One of the things pop music dilutes is rebellion. I would argue that it eliminates rebellion in most cases. One of the major significances of the Beatles is that they wrote pop music with content. It is significant because of its general absence from the genre.

Contemporary Christianity, in general, isn't about challenge and rebellion, so why should its music be?

Well, to clarify, I was saying that rnr is rebellious, not pop.

As to your comment about contemporary Christianity, I disagree, but acknowledge that my process of self-selection and blind luck has isolated me from what you describe. The previous dean of the Cathedral I attend was an intellectually engaged, bracing preacher. The current one is very much concerned with social justice. My local neighbourhood shack has a priest who does not shy away from the tougher bits of Christianity, and said shack recently had the honour of hosting Right Rev Mark MacDonald as guest officiant and preacher, who gave a superb homily on Christ, Thomas, and the reconciliation between Canada, the First Nations, and the Inuit. So my Sunday morning experience is not so much being petted, but getting slapped around a bit.

As to the above mentioned Serbian evangelicals singing something about "Jesus is my one true boyfriend," I cannot think of anything more odious. Any description of an individual human's relationship with Christ as friendship is so flawed a metaphor that it leads to multiple dead ends. The incarnate insertion of God into human history is not my friend, but something much greater, and the relationship with that has very little in common with the economy of a friendship. Friendship, on some level, requires a reciprocity, and I think that I can safely assure you that Jesus does not need me, but I him: that he will nonetheless bestow his gifts is Grace. The example of Jesus as boyfriend is the perfect example of the infantile woolliness of most CCM.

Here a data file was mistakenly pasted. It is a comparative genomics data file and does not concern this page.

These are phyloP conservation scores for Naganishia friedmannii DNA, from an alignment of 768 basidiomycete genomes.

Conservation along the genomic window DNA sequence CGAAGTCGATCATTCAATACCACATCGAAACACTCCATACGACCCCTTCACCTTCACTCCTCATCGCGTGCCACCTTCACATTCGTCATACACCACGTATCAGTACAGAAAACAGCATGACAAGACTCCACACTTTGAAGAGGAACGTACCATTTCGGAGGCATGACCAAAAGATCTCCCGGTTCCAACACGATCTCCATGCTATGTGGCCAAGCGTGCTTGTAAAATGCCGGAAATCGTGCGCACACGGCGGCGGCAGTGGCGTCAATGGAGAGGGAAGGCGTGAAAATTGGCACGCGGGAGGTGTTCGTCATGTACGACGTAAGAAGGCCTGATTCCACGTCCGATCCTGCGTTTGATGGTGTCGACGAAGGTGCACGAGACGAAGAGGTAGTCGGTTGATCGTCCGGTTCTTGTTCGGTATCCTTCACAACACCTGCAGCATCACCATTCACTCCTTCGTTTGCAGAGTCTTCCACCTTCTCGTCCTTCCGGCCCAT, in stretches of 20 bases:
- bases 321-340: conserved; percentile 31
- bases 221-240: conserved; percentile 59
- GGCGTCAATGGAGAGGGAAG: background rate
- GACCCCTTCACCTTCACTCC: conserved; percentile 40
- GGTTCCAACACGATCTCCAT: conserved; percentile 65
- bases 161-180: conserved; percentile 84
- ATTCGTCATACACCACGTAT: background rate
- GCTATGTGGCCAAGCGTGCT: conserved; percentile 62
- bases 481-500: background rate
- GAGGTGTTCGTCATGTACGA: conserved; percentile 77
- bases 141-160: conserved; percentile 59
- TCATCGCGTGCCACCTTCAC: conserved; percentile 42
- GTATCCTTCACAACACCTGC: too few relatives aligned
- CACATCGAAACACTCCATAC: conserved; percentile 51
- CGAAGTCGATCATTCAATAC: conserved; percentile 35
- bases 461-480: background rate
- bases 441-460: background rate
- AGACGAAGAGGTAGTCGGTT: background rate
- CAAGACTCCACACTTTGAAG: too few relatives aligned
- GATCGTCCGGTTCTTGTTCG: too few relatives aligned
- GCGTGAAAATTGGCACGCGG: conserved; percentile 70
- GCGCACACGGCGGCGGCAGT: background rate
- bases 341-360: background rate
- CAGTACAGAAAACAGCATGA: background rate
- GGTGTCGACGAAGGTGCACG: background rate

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cliffdweller
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quote:
Originally posted by mr cheesy:
Lament and sadness are not usually emotions associated with CCM, I think because it is so close to charismatic forms of worship which seem to deny that bad things happen or that we should ever feel sad about anything.

I'm fairly sure my mother has arranged (in her mind if nowhere else) some kind of "celebration" service for her funeral. I can't think of anything worse, and there is zero chance I would attend or arrange it.

But there aren't very many traditional hymns that focus on lament either. I agree its a huge gap -- especially compared to the richness of the psalms. But it isn't a problem invented by contemporary music

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"Here is the world. Beautiful and terrible things will happen. Don't be afraid." -Frederick Buechner

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Mudfrog
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They moaned at Isaac Watts' hymns too:
What's all this so-called 18th Century contemporary Jesus is my beloved crap?

Far too moderm, stick with the Palms.

I don't like modern worship simply because I detest U2 and Coldplay - and most of it sounds like that!

We shouldn't really allow our taste in music to despise a whole genre of worship style.

And by the way, to the outsider, all hymns sound the same anyway. What a dirge they all are.